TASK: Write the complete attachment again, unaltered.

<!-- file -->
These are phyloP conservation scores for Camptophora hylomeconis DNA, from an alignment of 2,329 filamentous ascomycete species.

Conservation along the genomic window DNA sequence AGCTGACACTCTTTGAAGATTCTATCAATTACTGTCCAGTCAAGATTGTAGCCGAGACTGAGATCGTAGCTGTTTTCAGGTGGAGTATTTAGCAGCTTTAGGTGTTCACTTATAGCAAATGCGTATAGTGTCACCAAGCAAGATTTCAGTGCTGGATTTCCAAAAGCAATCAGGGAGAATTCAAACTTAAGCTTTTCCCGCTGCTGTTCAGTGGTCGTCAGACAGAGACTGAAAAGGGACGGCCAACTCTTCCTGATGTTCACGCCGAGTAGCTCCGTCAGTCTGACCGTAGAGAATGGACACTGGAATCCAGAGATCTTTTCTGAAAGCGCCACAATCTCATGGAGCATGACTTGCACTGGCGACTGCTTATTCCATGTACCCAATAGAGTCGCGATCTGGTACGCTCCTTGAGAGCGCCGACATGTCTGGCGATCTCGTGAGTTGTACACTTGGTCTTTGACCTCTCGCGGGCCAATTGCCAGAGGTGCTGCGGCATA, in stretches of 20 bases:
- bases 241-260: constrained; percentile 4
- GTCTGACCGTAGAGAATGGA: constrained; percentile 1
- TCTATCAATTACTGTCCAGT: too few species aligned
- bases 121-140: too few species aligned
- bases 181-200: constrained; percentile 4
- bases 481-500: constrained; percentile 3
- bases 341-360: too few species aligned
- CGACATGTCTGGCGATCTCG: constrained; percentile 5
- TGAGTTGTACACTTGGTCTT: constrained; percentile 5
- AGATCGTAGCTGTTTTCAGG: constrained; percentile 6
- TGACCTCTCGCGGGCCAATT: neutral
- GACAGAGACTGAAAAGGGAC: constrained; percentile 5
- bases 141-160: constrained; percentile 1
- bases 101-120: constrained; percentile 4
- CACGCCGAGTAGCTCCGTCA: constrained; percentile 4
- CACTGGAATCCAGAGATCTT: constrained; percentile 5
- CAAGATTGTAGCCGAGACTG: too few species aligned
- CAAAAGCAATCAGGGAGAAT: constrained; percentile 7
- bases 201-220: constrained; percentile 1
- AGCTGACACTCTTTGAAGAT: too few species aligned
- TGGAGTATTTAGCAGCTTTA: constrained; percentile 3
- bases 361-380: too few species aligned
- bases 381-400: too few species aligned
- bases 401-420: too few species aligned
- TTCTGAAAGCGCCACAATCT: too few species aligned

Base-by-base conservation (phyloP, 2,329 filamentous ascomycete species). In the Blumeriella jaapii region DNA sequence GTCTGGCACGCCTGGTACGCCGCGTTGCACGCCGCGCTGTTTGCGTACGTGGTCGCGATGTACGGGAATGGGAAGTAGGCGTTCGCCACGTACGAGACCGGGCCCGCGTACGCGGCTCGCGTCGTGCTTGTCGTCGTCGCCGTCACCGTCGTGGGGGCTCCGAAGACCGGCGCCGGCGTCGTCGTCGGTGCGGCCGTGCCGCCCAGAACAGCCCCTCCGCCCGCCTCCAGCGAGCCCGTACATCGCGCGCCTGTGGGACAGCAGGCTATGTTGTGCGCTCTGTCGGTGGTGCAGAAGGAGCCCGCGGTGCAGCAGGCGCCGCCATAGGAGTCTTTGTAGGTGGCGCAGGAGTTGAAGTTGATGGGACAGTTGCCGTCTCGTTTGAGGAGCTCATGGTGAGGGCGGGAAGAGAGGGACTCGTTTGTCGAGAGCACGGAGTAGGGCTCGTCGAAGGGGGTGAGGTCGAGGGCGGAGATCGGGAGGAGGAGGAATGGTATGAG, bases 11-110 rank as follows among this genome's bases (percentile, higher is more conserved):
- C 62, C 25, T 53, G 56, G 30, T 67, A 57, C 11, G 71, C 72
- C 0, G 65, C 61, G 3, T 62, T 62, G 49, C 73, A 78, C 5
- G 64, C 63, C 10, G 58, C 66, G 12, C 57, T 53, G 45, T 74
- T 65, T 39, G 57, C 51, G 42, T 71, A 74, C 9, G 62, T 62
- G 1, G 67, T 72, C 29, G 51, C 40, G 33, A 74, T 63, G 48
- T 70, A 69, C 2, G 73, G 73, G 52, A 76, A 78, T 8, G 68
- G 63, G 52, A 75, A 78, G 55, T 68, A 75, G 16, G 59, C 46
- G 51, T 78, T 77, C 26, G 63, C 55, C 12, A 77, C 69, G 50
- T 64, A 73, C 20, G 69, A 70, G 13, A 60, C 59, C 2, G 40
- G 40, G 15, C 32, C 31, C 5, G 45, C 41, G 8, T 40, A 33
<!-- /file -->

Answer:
These are phyloP conservation scores for Camptophora hylomeconis DNA, from an alignment of 2,329 filamentous ascomycete species.

Conservation along the genomic window DNA sequence AGCTGACACTCTTTGAAGATTCTATCAATTACTGTCCAGTCAAGATTGTAGCCGAGACTGAGATCGTAGCTGTTTTCAGGTGGAGTATTTAGCAGCTTTAGGTGTTCACTTATAGCAAATGCGTATAGTGTCACCAAGCAAGATTTCAGTGCTGGATTTCCAAAAGCAATCAGGGAGAATTCAAACTTAAGCTTTTCCCGCTGCTGTTCAGTGGTCGTCAGACAGAGACTGAAAAGGGACGGCCAACTCTTCCTGATGTTCACGCCGAGTAGCTCCGTCAGTCTGACCGTAGAGAATGGACACTGGAATCCAGAGATCTTTTCTGAAAGCGCCACAATCTCATGGAGCATGACTTGCACTGGCGACTGCTTATTCCATGTACCCAATAGAGTCGCGATCTGGTACGCTCCTTGAGAGCGCCGACATGTCTGGCGATCTCGTGAGTTGTACACTTGGTCTTTGACCTCTCGCGGGCCAATTGCCAGAGGTGCTGCGGCATA, in stretches of 20 bases:
- bases 241-260: constrained; percentile 4
- GTCTGACCGTAGAGAATGGA: constrained; percentile 1
- TCTATCAATTACTGTCCAGT: too few species aligned
- bases 121-140: too few species aligned
- bases 181-200: constrained; percentile 4
- bases 481-500: constrained; percentile 3
- bases 341-360: too few species aligned
- CGACATGTCTGGCGATCTCG: constrained; percentile 5
- TGAGTTGTACACTTGGTCTT: constrained; percentile 5
- AGATCGTAGCTGTTTTCAGG: constrained; percentile 6
- TGACCTCTCGCGGGCCAATT: neutral
- GACAGAGACTGAAAAGGGAC: constrained; percentile 5
- bases 141-160: constrained; percentile 1
- bases 101-120: constrained; percentile 4
- CACGCCGAGTAGCTCCGTCA: constrained; percentile 4
- CACTGGAATCCAGAGATCTT: constrained; percentile 5
- CAAGATTGTAGCCGAGACTG: too few species aligned
- CAAAAGCAATCAGGGAGAAT: constrained; percentile 7
- bases 201-220: constrained; percentile 1
- AGCTGACACTCTTTGAAGAT: too few species aligned
- TGGAGTATTTAGCAGCTTTA: constrained; percentile 3
- bases 361-380: too few species aligned
- bases 381-400: too few species aligned
- bases 401-420: too few species aligned
- TTCTGAAAGCGCCACAATCT: too few species aligned

Base-by-base conservation (phyloP, 2,329 filamentous ascomycete species). In the Blumeriella jaapii region DNA sequence GTCTGGCACGCCTGGTACGCCGCGTTGCACGCCGCGCTGTTTGCGTACGTGGTCGCGATGTACGGGAATGGGAAGTAGGCGTTCGCCACGTACGAGACCGGGCCCGCGTACGCGGCTCGCGTCGTGCTTGTCGTCGTCGCCGTCACCGTCGTGGGGGCTCCGAAGACCGGCGCCGGCGTCGTCGTCGGTGCGGCCGTGCCGCCCAGAACAGCCCCTCCGCCCGCCTCCAGCGAGCCCGTACATCGCGCGCCTGTGGGACAGCAGGCTATGTTGTGCGCTCTGTCGGTGGTGCAGAAGGAGCCCGCGGTGCAGCAGGCGCCGCCATAGGAGTCTTTGTAGGTGGCGCAGGAGTTGAAGTTGATGGGACAGTTGCCGTCTCGTTTGAGGAGCTCATGGTGAGGGCGGGAAGAGAGGGACTCGTTTGTCGAGAGCACGGAGTAGGGCTCGTCGAAGGGGGTGAGGTCGAGGGCGGAGATCGGGAGGAGGAGGAATGGTATGAG, bases 11-110 rank as follows among this genome's bases (percentile, higher is more conserved):
- C 62, C 25, T 53, G 56, G 30, T 67, A 57, C 11, G 71, C 72
- C 0, G 65, C 61, G 3, T 62, T 62, G 49, C 73, A 78, C 5
- G 64, C 63, C 10, G 58, C 66, G 12, C 57, T 53, G 45, T 74
- T 65, T 39, G 57, C 51, G 42, T 71, A 74, C 9, G 62, T 62
- G 1, G 67, T 72, C 29, G 51, C 40, G 33, A 74, T 63, G 48
- T 70, A 69, C 2, G 73, G 73, G 52, A 76, A 78, T 8, G 68
- G 63, G 52, A 75, A 78, G 55, T 68, A 75, G 16, G 59, C 46
- G 51, T 78, T 77, C 26, G 63, C 55, C 12, A 77, C 69, G 50
- T 64, A 73, C 20, G 69, A 70, G 13, A 60, C 59, C 2, G 40
- G 40, G 15, C 32, C 31, C 5, G 45, C 41, G 8, T 40, A 33